FAA Unveils Blueprint for Advanced Air Mobility Infrastructure
The Federal Aviation Administration (FAA) has introduced an updated blueprint outlining airspace and procedural changes to accommodate the future of air taxis and other Advanced Air Mobility (AAM) operations.
According to the blueprint, AAM operations will initially start at a low rate, with air taxis operating similarly to helicopters. They will utilize existing routes and infrastructure, such as helipads and early-stage vertiports. Communication with air traffic controllers will be maintained when necessary.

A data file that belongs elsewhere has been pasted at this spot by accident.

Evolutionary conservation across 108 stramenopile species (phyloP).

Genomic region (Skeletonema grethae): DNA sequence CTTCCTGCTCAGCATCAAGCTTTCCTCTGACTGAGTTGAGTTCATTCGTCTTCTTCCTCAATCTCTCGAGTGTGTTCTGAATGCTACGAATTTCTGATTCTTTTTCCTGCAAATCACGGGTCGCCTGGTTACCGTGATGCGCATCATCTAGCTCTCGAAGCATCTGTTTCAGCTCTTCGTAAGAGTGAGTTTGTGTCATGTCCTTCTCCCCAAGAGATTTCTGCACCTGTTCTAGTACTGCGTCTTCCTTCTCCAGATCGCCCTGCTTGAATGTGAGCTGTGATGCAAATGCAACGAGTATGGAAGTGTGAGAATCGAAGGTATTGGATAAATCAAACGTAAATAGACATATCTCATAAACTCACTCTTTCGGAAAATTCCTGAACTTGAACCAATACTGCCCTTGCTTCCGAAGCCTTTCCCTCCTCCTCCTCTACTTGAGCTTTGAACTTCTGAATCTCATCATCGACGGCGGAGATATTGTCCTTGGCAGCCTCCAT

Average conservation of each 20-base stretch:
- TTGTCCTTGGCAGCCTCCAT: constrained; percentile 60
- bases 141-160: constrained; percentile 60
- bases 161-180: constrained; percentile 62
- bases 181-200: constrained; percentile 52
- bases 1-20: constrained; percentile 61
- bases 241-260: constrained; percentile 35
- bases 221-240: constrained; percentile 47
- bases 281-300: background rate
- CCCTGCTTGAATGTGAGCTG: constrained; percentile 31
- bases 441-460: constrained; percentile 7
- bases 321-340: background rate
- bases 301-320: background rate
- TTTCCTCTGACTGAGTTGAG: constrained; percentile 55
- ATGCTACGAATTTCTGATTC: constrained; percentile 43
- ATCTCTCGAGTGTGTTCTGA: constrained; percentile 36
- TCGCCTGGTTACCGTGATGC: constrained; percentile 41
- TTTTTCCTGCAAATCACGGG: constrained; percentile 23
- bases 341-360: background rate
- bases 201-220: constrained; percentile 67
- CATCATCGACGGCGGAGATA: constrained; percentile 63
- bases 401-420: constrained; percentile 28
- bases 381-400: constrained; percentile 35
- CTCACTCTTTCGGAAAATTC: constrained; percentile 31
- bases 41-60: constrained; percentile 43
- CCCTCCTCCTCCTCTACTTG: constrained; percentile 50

As the volume of operations grows, air taxis are expected to fly in corridors between major airports and city center vertiports. The complexity of these corridors may increase over time, evolving from single one-way paths to routes accommodating multiple flows of aircraft traveling in both directions. Eventually, these corridors could connect an increasing number of routes between vertiports.
The FAA anticipates that aircraft technology will also advance. Automation and real-time data sharing among aircraft are expected to play increasingly significant roles in these corridors.
This operational blueprint is a crucial step in the FAA's efforts to safely introduce and support the next era of aviation. It provides a common frame of reference for the FAA, NASA, and industry stakeholders, helping to guide their research and decision-making processes.
The blueprint was developed collaboratively by the FAA, NASA, and industry stakeholders.
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